Elm to be removed along College Avenue on Saturday, June 23

UNIVERSITY PARK, Pa. -- Tree crews from Penn State's Office of Physical Plant (OPP) will be removing a large Elm tree during the morning hours on Saturday, June 23, near College Avenue along Old Main lawn in State College, Pa. Traffic in the area will be affected -- a traffic control work zone will be in place at 6 a.m. and a 120-foot crane will be on location. The operation will begin at about 7 a.m. and the process is expected to last about eight hours. Travelers are encouraged to enter the University Park campus from the north along Park Avenue until later in the afternoon. The Allen Street CATA bus stop will be operational, but will be relocated slightly to the east to make room for the operation.

This elm is one of three removed this week due to Dutch elm disease. University Park elms have been decimated by elm yellows and Dutch elm disease. Despite extensive efforts by Penn State plant pathologists, entomologists and OPP tree crews, 34 elms were lost last year and five this year, including the three this week.  The Dutch elm disease epidemic has threatened trees in Pennsylvania for decades and Penn State’s Integrated Pest Management plan of aerial and ground spraying has been very effective at preventing much greater losses.  Without this aggressive program all the elms would have been lost years ago. Diseased specimens are quickly removed by OPP to prevent the spread of disease to nearby healthy trees. The two trees removed earlier this week were located on Burrowes Road and on east College Avenue near the steam plant.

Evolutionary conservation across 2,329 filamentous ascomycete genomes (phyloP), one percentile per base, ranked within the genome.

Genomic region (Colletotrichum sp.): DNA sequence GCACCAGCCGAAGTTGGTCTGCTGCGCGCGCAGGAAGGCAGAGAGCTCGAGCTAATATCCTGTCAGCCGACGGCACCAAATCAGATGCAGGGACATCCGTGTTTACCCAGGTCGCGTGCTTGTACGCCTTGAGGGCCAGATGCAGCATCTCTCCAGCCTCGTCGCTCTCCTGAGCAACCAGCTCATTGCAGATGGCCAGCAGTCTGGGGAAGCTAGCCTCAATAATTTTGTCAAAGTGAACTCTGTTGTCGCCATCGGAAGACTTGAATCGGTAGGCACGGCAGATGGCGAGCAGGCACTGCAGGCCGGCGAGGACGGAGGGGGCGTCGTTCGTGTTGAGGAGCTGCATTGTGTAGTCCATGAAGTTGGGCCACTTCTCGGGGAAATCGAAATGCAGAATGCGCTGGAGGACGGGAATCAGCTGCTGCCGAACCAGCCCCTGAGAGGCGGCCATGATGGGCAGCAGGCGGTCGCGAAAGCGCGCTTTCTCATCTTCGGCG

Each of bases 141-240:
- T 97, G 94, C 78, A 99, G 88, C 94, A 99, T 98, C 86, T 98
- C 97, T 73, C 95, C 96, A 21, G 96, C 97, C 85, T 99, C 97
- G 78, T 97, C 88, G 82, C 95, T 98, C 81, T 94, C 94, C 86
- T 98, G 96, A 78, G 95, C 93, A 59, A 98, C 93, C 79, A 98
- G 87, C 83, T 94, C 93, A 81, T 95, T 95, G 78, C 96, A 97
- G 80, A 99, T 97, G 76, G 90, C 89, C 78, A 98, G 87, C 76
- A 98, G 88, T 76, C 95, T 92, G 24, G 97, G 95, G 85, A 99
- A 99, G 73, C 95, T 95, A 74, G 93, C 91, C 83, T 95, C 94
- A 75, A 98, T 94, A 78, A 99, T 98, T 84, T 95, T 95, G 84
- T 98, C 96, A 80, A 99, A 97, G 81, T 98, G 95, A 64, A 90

“Loss numbers may appear lower this year than last, but the infestation season has just begun and we expect further losses throughout the summer,” said Jeff Dice, OPP's supervisor of grounds and maintenance. Dutch elm disease is a fungal disease spread by the elm bark beetle. OPP monitors beetle movement on campus using trapping and mapping techniques. Dice said visitors should make the most of the majestic elms while they are still here.

“Enjoy them now because their years are numbered,” he said. More than 100 trees (of an original total of nearly 300) on the University Park campus have been lost to Dutch elm disease or elm yellows since 2007.

The fallen elm trees are salvaged and converted into an exclusive line of hand-crafted furniture called the Penn State Elms Collection. A portion of the proceeds from The Elms Collection is used to plant replacement trees in the historic core of the University Park campus. The Penn State Elms Collection is a partnership between the Penn State Alumni Association and Penn State’s Office of Physical Plant. To view the Penn State Elms Collection, visit www.pennstateelmscollection.com.

For more information about the Elms Collection, call 877-778-7467 or email pselmscollection@psu.edu.

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Last Updated June 22, 2012